Once synonymous with the hedge fund industry in the 1990s, when the likes of Julian Robertson Jr., George Soros and Michael Steinhardt made sweeping bets on currencies, interest rates, stocks, bonds and commodities around the world, macro gradually fell out of favour as the hedge fund sector pivoted towards an institutional client base. Today, more than 300 global macro hedge fund managers are operating around the world, the majority of whom are located in the United States and United Kingdom.

Contemporary macro managers use leverage much more sparingly than their predecessors and are far less inclined to make big bets or incur massive levels of volatility in their funds.

The types of strategies these managers run have changed dramatically in the decades since the so-called masters of the universe plied their trade. In the early 2000s, after the tech bubble burst, the industry’s newest investors—pension funds in particular—began to demand less volatile, lower risk-return patterns from their hedge fund managers that better matched their plan liabilities.

Successful macro managers adopted a more disciplined approach to trading and risk oversight, and attracted fresh capital, but the individualistic nature of the strategy began to shift. Contemporary macro managers use leverage much more sparingly than their predecessors and are far less inclined to make big bets or incur massive levels of volatility in their funds.

Although more aggressive than some other hedge fund strategies, global macro managers nowadays tend to prioritise return consistency over high performance, with most seeking to achieve returns of approximately 6%–10% per annum—although some strategies aim to deliver higher double-digit performance—while holding volatility within a range of 10%–15%. Investors do have some control in this regard: given that these strategies trade on margin, managers can readily scale volatility up or down to fit an investor’s risk-return profile by using a segregated account.

Systematic versus discretionary macro

Today, global macro managers usually fall into one of two stylistic camps: systematic macro and discretionary macro. Both groups tend to make use of a wide variety of macro-level investment securities across virtually all core asset classes (e.g. global equity, global fixed income, interest rates, currencies, commodities and volatility). Both apply top-down analysis to vast amounts of data; some managers also include bottom-up research on specific regions or markets. Both have the flexibility—in theory—to move quickly in response to changes in the market. Yet the two families are, in many other respects, extremely different.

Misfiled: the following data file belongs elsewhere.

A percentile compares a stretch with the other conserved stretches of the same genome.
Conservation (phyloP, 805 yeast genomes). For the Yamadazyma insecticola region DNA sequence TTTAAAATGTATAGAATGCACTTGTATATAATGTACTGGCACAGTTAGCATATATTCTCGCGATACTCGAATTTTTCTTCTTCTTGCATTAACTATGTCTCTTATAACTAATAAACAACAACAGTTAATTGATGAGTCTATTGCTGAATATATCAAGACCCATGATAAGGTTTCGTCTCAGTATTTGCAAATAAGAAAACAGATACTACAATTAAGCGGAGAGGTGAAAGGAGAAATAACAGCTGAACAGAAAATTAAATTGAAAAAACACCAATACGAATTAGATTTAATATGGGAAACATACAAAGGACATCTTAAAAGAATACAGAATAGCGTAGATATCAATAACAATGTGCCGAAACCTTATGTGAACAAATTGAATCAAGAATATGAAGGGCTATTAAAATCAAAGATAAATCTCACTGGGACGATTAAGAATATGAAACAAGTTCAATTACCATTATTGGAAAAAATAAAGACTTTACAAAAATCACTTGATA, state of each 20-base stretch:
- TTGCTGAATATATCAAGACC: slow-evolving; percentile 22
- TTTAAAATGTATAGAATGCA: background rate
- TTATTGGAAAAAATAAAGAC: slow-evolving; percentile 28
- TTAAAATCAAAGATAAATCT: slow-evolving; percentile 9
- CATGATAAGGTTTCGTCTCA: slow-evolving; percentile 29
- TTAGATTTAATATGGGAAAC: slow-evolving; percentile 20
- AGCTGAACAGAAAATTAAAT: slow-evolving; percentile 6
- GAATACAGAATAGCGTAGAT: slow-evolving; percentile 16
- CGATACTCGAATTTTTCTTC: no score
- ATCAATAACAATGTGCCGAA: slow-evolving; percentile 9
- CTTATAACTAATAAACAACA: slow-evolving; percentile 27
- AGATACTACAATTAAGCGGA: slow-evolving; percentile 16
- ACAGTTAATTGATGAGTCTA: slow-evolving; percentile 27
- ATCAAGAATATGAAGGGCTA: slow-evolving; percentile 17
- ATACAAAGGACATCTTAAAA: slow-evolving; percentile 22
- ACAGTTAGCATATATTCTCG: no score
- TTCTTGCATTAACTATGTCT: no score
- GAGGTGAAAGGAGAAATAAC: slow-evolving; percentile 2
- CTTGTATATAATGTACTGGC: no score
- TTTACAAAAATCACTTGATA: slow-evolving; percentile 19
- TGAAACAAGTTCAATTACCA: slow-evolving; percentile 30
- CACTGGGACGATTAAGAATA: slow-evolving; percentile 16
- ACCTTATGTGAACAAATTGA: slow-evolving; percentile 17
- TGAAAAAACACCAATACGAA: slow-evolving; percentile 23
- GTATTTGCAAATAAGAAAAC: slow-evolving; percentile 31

Systematic macro strategies have collectively exhibited less downside volatility in the years since the GFC than discretionary strategies.

Those managers that hew to a more traditional global macro investment style run discretionary macro strategies and take a top-down, directional (and still highly subjective) approach to market analysis, positioning themselves to capitalise on macroeconomic trends and dislocations. Portfolio construction is driven by the subjective views of individuals, founded in fundamental macro research that covers a wide range of sources (central bank publications, market sentiment surveys, political announcements, economic growth and inflation rates, unemployment data and more). This approach tends to result in concentrated and thematically oriented portfolios.

Systematic macro strategies, on the other hand, rely on quantitative models and statistical techniques. Managers build proprietary trading programs that seek to capture the long-, medium-, and short-term structural relationships that arise between macroeconomic risks and market responses, and formalise them as ‘buy’ and ‘sell’ signals. In essence these managers aim to systematise established discretionary global macro trading styles. This allows them to develop broader market coverage than a discretionary portfolio manager might be able to implement, with managers often trading as many as 50–100 markets across 20–40 models. It's worth noting that systematic macro strategies have collectively exhibited slightly less downside volatility over time, as shown in Figure 3, although the majority of that effect is attributable to performance throughout the GFC period.


Source: HFRI


Systematic and discretionary managers tend to offer either low or variable net exposure to equity market betas. As shown in Figure 4, HFRI’s discretionary index has maintained a positive, albeit low, beta to equities, whereas the systematic index has proven more dynamic, with episodic periods of positive beta from a low or negative base. Systematic macro strategies often have an expected beta target of less than 0.20 “over a full market cycle”—and frequently incorporate a trend-following component that can serve to bolster their beta exposure when required.